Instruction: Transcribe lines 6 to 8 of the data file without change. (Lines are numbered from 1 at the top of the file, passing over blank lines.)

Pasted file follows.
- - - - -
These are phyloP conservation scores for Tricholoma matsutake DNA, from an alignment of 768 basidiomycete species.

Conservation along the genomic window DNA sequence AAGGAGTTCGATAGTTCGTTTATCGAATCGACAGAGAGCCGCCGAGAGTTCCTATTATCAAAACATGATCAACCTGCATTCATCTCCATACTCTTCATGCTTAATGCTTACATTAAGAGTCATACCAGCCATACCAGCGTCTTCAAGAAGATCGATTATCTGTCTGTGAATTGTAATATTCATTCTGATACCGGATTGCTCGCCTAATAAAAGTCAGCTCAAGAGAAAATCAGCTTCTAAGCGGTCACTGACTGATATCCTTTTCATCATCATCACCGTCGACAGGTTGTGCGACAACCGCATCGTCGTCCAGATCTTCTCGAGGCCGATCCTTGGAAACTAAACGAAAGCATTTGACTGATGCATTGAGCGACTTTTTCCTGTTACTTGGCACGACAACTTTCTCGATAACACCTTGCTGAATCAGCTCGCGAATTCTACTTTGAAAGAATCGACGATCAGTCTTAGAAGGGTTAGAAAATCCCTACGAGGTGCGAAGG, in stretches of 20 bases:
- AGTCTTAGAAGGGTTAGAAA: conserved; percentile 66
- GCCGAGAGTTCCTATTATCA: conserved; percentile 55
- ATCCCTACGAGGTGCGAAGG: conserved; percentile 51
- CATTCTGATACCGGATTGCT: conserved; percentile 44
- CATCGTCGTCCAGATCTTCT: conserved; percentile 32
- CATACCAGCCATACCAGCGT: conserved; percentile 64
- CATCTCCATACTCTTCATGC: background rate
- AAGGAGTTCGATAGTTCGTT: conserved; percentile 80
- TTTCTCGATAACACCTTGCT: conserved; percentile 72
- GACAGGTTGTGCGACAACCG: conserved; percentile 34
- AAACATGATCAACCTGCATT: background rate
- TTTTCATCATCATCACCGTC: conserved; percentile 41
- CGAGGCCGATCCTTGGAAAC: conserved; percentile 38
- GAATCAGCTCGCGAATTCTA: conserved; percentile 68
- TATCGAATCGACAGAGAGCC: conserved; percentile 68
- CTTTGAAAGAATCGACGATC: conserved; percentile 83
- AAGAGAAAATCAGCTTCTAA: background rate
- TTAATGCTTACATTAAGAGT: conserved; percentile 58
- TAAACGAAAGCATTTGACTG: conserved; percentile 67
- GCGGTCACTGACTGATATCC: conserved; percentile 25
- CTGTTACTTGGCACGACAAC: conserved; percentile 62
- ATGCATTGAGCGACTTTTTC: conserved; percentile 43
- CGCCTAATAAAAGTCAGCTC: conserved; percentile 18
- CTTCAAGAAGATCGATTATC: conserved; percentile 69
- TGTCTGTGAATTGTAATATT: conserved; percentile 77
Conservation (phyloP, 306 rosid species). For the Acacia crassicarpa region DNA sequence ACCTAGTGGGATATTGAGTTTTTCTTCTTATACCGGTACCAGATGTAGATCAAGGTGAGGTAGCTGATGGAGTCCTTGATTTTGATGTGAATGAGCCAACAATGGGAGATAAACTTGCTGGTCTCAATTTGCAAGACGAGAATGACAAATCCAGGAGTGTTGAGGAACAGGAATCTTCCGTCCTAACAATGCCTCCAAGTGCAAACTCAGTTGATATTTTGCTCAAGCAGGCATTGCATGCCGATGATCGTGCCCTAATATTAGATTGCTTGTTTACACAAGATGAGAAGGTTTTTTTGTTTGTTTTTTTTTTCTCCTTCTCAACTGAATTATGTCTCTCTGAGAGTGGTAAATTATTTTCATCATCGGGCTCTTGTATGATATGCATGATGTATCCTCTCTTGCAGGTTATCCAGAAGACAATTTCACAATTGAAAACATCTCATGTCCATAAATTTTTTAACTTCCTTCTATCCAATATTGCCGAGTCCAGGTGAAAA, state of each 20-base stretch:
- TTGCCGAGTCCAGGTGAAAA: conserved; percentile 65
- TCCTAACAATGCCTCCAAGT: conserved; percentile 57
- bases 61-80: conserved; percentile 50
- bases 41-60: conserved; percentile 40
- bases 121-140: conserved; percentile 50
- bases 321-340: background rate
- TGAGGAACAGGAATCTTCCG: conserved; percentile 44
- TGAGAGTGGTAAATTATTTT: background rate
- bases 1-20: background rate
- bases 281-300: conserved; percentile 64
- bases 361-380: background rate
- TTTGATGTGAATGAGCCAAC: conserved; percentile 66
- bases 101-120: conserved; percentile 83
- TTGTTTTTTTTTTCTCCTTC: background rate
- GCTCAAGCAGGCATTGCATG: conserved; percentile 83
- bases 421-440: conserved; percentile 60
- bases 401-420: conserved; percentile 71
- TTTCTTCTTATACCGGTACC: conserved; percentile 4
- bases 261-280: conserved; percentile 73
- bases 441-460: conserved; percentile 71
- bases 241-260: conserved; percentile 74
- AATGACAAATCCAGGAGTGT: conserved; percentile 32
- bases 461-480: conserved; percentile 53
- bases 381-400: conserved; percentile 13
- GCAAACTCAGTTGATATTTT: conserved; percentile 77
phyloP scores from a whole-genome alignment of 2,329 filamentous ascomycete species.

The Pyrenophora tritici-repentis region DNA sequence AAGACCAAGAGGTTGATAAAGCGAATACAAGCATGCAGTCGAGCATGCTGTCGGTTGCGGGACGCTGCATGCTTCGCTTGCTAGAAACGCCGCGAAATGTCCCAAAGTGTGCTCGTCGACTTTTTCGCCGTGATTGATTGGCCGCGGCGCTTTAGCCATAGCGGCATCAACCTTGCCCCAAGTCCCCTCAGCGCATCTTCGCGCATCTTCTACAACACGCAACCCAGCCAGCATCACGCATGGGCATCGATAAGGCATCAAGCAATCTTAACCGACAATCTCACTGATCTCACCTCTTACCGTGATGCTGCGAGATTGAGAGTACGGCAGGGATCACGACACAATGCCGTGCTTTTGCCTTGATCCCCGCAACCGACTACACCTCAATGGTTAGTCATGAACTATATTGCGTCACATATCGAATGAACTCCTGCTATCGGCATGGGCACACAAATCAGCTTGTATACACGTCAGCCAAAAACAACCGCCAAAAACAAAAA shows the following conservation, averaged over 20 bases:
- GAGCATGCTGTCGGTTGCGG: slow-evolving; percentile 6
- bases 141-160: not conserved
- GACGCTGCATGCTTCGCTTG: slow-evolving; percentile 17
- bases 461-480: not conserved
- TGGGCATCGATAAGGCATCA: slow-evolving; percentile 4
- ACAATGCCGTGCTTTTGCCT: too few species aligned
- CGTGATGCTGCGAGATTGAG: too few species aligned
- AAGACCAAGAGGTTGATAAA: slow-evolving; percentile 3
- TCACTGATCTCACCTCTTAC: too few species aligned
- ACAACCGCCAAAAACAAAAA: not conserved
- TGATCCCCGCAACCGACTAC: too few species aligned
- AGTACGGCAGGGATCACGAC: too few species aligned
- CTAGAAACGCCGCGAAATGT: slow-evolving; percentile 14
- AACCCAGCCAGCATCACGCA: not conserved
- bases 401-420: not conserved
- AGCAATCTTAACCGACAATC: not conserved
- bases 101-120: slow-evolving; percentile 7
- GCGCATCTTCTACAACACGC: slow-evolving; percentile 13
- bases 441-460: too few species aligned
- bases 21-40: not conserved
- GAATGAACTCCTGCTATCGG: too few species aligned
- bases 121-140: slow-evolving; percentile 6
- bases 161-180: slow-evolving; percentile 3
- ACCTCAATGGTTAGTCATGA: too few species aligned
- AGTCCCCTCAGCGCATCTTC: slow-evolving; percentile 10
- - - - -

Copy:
- CATTCTGATACCGGATTGCT: conserved; percentile 44
- CATCGTCGTCCAGATCTTCT: conserved; percentile 32
- CATACCAGCCATACCAGCGT: conserved; percentile 64